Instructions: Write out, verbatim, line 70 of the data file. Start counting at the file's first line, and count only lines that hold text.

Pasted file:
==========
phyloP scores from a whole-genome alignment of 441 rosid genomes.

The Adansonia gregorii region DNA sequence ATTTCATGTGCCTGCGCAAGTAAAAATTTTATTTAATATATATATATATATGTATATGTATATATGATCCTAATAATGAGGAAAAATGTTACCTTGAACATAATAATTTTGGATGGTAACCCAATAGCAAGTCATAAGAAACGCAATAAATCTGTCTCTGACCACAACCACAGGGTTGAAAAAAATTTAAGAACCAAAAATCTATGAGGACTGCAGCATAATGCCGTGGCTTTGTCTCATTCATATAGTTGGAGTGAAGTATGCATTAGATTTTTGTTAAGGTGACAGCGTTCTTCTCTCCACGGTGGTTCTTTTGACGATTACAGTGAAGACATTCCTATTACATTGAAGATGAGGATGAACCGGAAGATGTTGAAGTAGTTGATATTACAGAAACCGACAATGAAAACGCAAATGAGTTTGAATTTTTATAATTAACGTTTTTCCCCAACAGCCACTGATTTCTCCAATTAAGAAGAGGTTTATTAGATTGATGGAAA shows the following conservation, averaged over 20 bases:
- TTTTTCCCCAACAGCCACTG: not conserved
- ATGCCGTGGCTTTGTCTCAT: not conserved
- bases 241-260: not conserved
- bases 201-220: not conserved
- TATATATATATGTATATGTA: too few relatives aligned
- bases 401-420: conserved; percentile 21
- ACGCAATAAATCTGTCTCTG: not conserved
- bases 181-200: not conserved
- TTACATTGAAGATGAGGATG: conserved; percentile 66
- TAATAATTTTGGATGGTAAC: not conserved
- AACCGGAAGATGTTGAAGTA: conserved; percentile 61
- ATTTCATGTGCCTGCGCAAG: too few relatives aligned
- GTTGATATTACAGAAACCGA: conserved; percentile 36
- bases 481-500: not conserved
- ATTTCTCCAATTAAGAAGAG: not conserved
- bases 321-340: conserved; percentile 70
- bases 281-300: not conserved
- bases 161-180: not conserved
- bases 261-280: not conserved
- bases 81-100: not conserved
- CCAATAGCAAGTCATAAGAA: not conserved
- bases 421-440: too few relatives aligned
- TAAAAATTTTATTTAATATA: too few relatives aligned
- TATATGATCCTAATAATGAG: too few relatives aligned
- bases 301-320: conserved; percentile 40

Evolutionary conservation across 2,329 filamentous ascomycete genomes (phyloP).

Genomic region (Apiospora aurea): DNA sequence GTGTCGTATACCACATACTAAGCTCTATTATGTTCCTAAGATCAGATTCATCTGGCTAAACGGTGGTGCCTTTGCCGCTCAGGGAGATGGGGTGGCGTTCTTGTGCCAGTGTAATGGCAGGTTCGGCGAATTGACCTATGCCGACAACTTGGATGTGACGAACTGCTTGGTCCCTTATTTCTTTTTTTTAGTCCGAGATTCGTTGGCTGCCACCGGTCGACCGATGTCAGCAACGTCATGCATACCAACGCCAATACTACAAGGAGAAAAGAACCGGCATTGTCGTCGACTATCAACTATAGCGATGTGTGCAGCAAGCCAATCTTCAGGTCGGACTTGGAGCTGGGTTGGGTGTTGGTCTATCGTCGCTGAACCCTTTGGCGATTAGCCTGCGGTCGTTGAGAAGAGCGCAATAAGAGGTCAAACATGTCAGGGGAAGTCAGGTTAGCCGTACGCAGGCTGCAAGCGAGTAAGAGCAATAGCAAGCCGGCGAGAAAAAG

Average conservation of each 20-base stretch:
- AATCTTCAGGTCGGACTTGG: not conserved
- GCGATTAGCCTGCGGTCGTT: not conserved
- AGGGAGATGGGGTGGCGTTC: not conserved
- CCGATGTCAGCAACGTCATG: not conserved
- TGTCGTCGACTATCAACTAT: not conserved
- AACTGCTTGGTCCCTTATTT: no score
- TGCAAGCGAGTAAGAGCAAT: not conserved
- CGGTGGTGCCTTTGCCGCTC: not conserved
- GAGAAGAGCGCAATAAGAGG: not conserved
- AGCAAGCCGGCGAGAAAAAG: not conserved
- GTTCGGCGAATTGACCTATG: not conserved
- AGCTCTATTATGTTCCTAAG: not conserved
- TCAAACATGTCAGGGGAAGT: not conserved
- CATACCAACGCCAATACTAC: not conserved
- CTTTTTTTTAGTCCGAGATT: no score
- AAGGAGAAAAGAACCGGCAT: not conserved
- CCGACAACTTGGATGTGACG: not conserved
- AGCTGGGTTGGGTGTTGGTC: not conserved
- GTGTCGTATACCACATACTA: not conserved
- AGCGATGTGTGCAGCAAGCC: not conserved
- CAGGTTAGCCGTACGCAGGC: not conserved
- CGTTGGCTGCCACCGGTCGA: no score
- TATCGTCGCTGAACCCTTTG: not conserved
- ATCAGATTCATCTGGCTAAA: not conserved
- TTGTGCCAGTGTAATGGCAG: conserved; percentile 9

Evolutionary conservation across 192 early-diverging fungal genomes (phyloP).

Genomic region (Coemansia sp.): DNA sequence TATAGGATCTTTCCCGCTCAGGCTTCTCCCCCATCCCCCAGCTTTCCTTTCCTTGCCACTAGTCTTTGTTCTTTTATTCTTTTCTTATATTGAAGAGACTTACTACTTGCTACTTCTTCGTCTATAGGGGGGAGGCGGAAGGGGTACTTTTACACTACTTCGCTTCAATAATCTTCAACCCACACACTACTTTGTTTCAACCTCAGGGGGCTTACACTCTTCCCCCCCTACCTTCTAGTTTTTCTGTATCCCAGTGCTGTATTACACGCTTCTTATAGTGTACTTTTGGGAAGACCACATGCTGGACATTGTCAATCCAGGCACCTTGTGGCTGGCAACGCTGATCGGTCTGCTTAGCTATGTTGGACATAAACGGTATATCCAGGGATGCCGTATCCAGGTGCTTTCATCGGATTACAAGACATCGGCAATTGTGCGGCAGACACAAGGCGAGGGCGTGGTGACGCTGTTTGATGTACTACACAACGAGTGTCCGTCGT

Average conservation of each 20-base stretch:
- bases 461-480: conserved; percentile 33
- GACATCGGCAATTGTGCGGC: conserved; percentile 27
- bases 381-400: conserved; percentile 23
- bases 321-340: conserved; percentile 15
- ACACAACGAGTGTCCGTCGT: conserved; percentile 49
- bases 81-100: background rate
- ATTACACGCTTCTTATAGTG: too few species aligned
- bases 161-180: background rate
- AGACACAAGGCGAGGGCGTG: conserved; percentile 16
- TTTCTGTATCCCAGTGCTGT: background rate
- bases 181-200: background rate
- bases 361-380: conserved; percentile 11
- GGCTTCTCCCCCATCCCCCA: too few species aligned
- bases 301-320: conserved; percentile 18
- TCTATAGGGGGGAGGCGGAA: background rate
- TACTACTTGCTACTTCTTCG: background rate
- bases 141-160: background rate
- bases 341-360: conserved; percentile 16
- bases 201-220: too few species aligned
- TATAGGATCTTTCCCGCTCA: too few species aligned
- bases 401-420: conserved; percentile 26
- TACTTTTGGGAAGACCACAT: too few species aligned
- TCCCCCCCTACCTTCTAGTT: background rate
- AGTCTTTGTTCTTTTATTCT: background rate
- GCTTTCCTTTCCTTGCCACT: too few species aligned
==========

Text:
- bases 361-380: conserved; percentile 11